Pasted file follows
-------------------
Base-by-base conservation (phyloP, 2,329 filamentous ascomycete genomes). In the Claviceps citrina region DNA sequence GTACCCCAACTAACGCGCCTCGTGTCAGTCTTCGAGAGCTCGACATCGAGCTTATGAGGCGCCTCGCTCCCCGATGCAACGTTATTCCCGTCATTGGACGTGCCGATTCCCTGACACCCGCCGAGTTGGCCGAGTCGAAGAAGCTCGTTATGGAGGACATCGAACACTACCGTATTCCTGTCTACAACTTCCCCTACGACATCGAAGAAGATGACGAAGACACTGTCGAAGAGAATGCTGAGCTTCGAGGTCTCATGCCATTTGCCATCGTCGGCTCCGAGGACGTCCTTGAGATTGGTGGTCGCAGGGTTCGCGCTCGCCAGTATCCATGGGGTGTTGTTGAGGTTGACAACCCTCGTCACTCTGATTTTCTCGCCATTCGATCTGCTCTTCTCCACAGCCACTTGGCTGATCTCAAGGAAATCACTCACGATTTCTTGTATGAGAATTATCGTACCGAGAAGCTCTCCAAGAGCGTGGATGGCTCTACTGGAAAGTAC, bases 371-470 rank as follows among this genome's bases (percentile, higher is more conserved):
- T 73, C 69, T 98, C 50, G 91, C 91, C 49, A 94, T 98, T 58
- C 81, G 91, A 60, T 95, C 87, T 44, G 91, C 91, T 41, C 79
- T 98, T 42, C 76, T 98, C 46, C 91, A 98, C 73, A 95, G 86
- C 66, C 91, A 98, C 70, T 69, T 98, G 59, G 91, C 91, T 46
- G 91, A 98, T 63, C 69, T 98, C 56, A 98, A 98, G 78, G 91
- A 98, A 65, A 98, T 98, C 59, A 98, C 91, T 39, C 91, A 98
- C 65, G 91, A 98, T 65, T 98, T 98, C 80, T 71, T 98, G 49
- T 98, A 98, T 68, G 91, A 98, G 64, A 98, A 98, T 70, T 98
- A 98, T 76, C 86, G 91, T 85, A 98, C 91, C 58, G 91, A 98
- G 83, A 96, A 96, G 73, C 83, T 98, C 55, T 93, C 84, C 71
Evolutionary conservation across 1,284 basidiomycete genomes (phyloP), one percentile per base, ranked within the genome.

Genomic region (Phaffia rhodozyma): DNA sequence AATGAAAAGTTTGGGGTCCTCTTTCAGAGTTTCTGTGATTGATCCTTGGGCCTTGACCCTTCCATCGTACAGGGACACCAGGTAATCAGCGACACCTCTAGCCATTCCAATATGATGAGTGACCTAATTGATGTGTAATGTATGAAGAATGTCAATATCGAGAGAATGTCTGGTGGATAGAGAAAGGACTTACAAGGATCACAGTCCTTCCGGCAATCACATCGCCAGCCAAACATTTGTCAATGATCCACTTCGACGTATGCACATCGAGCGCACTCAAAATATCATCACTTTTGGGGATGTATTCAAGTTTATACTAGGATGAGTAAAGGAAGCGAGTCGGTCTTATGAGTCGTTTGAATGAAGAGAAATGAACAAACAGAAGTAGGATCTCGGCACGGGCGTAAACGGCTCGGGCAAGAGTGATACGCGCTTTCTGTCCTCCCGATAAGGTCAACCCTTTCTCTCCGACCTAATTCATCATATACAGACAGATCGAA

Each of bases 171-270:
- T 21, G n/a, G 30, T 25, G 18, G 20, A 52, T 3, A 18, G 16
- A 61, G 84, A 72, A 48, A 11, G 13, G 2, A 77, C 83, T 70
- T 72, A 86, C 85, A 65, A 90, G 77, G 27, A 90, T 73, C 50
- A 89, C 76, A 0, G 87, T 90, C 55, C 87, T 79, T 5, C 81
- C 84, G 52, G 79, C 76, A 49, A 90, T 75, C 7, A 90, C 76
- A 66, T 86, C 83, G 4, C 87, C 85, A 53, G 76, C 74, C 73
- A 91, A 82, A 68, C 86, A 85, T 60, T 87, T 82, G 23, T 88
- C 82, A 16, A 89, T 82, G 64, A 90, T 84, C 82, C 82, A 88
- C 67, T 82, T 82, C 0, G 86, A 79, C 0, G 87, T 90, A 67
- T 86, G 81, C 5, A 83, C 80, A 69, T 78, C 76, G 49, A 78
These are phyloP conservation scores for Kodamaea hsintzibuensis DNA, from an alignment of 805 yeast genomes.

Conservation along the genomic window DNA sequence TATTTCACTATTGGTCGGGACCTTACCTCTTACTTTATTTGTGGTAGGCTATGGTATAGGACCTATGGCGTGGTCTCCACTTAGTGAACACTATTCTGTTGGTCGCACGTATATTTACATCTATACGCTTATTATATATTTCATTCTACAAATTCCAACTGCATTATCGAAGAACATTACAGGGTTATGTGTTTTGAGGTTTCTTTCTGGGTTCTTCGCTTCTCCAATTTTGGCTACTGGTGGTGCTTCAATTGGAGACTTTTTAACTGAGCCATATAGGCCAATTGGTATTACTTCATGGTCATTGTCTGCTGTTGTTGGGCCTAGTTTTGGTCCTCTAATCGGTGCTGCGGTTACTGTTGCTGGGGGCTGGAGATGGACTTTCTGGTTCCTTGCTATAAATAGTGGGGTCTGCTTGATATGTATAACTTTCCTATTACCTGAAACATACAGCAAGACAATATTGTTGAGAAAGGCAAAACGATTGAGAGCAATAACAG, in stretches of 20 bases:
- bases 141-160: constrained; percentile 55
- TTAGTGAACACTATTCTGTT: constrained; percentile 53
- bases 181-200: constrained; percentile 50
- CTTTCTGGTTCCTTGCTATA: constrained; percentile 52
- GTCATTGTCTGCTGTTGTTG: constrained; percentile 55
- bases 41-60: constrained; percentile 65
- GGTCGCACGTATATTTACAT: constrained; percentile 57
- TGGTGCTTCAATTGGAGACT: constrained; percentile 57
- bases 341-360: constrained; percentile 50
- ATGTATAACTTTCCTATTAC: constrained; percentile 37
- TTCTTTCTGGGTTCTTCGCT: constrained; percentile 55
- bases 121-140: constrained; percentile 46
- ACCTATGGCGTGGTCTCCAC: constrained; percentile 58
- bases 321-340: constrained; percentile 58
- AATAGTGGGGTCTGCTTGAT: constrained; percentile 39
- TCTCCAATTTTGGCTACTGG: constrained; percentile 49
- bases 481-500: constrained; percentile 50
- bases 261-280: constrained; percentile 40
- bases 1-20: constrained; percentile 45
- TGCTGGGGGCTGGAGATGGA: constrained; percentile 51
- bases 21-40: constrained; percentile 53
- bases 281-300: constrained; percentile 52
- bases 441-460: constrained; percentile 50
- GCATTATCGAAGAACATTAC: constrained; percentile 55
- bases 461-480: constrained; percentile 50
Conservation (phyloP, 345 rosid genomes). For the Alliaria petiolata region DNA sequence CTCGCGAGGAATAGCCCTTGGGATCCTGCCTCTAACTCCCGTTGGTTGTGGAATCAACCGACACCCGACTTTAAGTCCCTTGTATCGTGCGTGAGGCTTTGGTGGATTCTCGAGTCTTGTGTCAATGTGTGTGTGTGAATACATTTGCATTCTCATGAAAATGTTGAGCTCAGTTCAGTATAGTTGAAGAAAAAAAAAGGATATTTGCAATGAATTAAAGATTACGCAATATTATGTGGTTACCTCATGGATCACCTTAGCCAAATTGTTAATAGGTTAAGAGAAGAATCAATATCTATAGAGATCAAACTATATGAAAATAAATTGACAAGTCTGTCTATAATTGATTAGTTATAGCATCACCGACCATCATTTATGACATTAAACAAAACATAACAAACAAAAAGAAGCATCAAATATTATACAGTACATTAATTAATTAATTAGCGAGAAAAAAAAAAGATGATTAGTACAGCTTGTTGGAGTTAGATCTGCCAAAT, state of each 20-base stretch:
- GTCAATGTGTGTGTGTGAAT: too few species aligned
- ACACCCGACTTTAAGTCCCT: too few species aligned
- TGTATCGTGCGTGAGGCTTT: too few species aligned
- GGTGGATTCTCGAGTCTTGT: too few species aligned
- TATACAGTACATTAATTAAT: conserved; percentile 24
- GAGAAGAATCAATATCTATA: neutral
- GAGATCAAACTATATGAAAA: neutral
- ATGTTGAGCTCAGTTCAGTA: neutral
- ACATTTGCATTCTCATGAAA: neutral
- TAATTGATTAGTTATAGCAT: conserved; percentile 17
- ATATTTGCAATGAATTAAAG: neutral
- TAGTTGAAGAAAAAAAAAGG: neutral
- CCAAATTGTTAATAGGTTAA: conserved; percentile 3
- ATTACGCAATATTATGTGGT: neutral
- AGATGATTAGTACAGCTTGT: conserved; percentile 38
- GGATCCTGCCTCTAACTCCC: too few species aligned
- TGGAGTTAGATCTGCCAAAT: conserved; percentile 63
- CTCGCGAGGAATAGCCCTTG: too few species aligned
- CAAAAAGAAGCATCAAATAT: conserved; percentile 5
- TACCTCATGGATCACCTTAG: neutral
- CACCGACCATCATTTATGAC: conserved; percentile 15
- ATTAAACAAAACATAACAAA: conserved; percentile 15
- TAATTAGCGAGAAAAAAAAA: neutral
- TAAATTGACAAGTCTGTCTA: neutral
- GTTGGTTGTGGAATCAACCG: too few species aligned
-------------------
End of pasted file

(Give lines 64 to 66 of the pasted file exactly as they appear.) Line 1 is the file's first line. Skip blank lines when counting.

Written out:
- TAGTTGAAGAAAAAAAAAGG: neutral
- CCAAATTGTTAATAGGTTAA: conserved; percentile 3
- ATTACGCAATATTATGTGGT: neutral